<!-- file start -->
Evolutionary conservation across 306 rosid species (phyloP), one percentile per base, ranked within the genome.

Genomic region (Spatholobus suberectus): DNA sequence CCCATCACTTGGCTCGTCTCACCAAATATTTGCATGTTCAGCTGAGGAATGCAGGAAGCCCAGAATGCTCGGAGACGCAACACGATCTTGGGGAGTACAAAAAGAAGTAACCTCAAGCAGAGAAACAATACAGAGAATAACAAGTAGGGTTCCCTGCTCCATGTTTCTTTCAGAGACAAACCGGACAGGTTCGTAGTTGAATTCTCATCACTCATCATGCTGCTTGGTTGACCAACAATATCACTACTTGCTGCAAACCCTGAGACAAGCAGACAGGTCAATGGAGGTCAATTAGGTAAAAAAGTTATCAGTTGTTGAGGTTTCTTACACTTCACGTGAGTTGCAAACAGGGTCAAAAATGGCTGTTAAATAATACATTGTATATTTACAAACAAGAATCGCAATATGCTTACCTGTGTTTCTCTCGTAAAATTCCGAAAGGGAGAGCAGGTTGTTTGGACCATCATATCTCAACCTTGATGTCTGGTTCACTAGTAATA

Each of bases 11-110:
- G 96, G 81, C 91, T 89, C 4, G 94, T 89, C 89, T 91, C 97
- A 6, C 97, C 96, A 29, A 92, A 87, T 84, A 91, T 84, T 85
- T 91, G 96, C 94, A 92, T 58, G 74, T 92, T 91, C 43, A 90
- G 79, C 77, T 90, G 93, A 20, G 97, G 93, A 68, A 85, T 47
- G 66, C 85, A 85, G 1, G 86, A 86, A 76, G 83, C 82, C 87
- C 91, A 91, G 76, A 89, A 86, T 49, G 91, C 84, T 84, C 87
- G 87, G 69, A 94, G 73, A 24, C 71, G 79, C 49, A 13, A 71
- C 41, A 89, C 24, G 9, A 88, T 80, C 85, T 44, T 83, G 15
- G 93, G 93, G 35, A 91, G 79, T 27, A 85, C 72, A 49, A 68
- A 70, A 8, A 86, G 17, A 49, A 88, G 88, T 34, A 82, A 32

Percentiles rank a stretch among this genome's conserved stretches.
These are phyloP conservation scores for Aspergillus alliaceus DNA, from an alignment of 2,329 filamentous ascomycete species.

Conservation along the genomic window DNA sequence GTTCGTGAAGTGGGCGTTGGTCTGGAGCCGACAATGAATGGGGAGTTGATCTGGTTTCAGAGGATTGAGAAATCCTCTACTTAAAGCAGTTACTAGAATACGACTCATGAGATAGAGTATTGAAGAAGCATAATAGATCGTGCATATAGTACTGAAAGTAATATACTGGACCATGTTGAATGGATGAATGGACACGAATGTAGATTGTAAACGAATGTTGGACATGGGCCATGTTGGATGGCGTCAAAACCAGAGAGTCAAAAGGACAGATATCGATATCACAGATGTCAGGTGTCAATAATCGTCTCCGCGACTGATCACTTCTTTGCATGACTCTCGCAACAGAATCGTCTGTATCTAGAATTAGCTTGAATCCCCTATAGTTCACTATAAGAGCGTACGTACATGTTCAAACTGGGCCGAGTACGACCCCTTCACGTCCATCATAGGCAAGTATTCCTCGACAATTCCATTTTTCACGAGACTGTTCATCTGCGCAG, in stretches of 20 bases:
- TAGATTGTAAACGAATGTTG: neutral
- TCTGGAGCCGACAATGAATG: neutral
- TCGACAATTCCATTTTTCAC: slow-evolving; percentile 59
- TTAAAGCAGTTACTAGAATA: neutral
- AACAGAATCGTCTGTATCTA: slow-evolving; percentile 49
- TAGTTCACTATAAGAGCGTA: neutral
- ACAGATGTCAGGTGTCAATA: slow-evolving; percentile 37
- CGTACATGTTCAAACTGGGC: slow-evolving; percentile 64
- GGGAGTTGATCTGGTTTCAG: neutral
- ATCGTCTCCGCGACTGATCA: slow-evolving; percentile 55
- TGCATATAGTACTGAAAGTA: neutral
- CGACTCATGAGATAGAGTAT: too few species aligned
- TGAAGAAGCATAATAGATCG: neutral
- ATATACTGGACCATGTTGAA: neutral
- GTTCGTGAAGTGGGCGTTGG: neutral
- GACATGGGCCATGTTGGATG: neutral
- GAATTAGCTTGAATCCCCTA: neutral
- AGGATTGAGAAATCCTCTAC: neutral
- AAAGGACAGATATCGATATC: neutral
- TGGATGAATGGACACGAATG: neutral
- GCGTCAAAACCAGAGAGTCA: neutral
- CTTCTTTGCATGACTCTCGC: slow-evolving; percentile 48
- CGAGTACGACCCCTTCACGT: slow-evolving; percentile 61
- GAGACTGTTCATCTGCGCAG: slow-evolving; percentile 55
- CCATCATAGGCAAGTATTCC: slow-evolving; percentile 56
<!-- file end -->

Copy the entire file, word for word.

Evolutionary conservation across 306 rosid species (phyloP), one percentile per base, ranked within the genome.

Genomic region (Spatholobus suberectus): DNA sequence CCCATCACTTGGCTCGTCTCACCAAATATTTGCATGTTCAGCTGAGGAATGCAGGAAGCCCAGAATGCTCGGAGACGCAACACGATCTTGGGGAGTACAAAAAGAAGTAACCTCAAGCAGAGAAACAATACAGAGAATAACAAGTAGGGTTCCCTGCTCCATGTTTCTTTCAGAGACAAACCGGACAGGTTCGTAGTTGAATTCTCATCACTCATCATGCTGCTTGGTTGACCAACAATATCACTACTTGCTGCAAACCCTGAGACAAGCAGACAGGTCAATGGAGGTCAATTAGGTAAAAAAGTTATCAGTTGTTGAGGTTTCTTACACTTCACGTGAGTTGCAAACAGGGTCAAAAATGGCTGTTAAATAATACATTGTATATTTACAAACAAGAATCGCAATATGCTTACCTGTGTTTCTCTCGTAAAATTCCGAAAGGGAGAGCAGGTTGTTTGGACCATCATATCTCAACCTTGATGTCTGGTTCACTAGTAATA

Each of bases 11-110:
- G 96, G 81, C 91, T 89, C 4, G 94, T 89, C 89, T 91, C 97
- A 6, C 97, C 96, A 29, A 92, A 87, T 84, A 91, T 84, T 85
- T 91, G 96, C 94, A 92, T 58, G 74, T 92, T 91, C 43, A 90
- G 79, C 77, T 90, G 93, A 20, G 97, G 93, A 68, A 85, T 47
- G 66, C 85, A 85, G 1, G 86, A 86, A 76, G 83, C 82, C 87
- C 91, A 91, G 76, A 89, A 86, T 49, G 91, C 84, T 84, C 87
- G 87, G 69, A 94, G 73, A 24, C 71, G 79, C 49, A 13, A 71
- C 41, A 89, C 24, G 9, A 88, T 80, C 85, T 44, T 83, G 15
- G 93, G 93, G 35, A 91, G 79, T 27, A 85, C 72, A 49, A 68
- A 70, A 8, A 86, G 17, A 49, A 88, G 88, T 34, A 82, A 32

Percentiles rank a stretch among this genome's conserved stretches.
These are phyloP conservation scores for Aspergillus alliaceus DNA, from an alignment of 2,329 filamentous ascomycete species.

Conservation along the genomic window DNA sequence GTTCGTGAAGTGGGCGTTGGTCTGGAGCCGACAATGAATGGGGAGTTGATCTGGTTTCAGAGGATTGAGAAATCCTCTACTTAAAGCAGTTACTAGAATACGACTCATGAGATAGAGTATTGAAGAAGCATAATAGATCGTGCATATAGTACTGAAAGTAATATACTGGACCATGTTGAATGGATGAATGGACACGAATGTAGATTGTAAACGAATGTTGGACATGGGCCATGTTGGATGGCGTCAAAACCAGAGAGTCAAAAGGACAGATATCGATATCACAGATGTCAGGTGTCAATAATCGTCTCCGCGACTGATCACTTCTTTGCATGACTCTCGCAACAGAATCGTCTGTATCTAGAATTAGCTTGAATCCCCTATAGTTCACTATAAGAGCGTACGTACATGTTCAAACTGGGCCGAGTACGACCCCTTCACGTCCATCATAGGCAAGTATTCCTCGACAATTCCATTTTTCACGAGACTGTTCATCTGCGCAG, in stretches of 20 bases:
- TAGATTGTAAACGAATGTTG: neutral
- TCTGGAGCCGACAATGAATG: neutral
- TCGACAATTCCATTTTTCAC: slow-evolving; percentile 59
- TTAAAGCAGTTACTAGAATA: neutral
- AACAGAATCGTCTGTATCTA: slow-evolving; percentile 49
- TAGTTCACTATAAGAGCGTA: neutral
- ACAGATGTCAGGTGTCAATA: slow-evolving; percentile 37
- CGTACATGTTCAAACTGGGC: slow-evolving; percentile 64
- GGGAGTTGATCTGGTTTCAG: neutral
- ATCGTCTCCGCGACTGATCA: slow-evolving; percentile 55
- TGCATATAGTACTGAAAGTA: neutral
- CGACTCATGAGATAGAGTAT: too few species aligned
- TGAAGAAGCATAATAGATCG: neutral
- ATATACTGGACCATGTTGAA: neutral
- GTTCGTGAAGTGGGCGTTGG: neutral
- GACATGGGCCATGTTGGATG: neutral
- GAATTAGCTTGAATCCCCTA: neutral
- AGGATTGAGAAATCCTCTAC: neutral
- AAAGGACAGATATCGATATC: neutral
- TGGATGAATGGACACGAATG: neutral
- GCGTCAAAACCAGAGAGTCA: neutral
- CTTCTTTGCATGACTCTCGC: slow-evolving; percentile 48
- CGAGTACGACCCCTTCACGT: slow-evolving; percentile 61
- GAGACTGTTCATCTGCGCAG: slow-evolving; percentile 55
- CCATCATAGGCAAGTATTCC: slow-evolving; percentile 56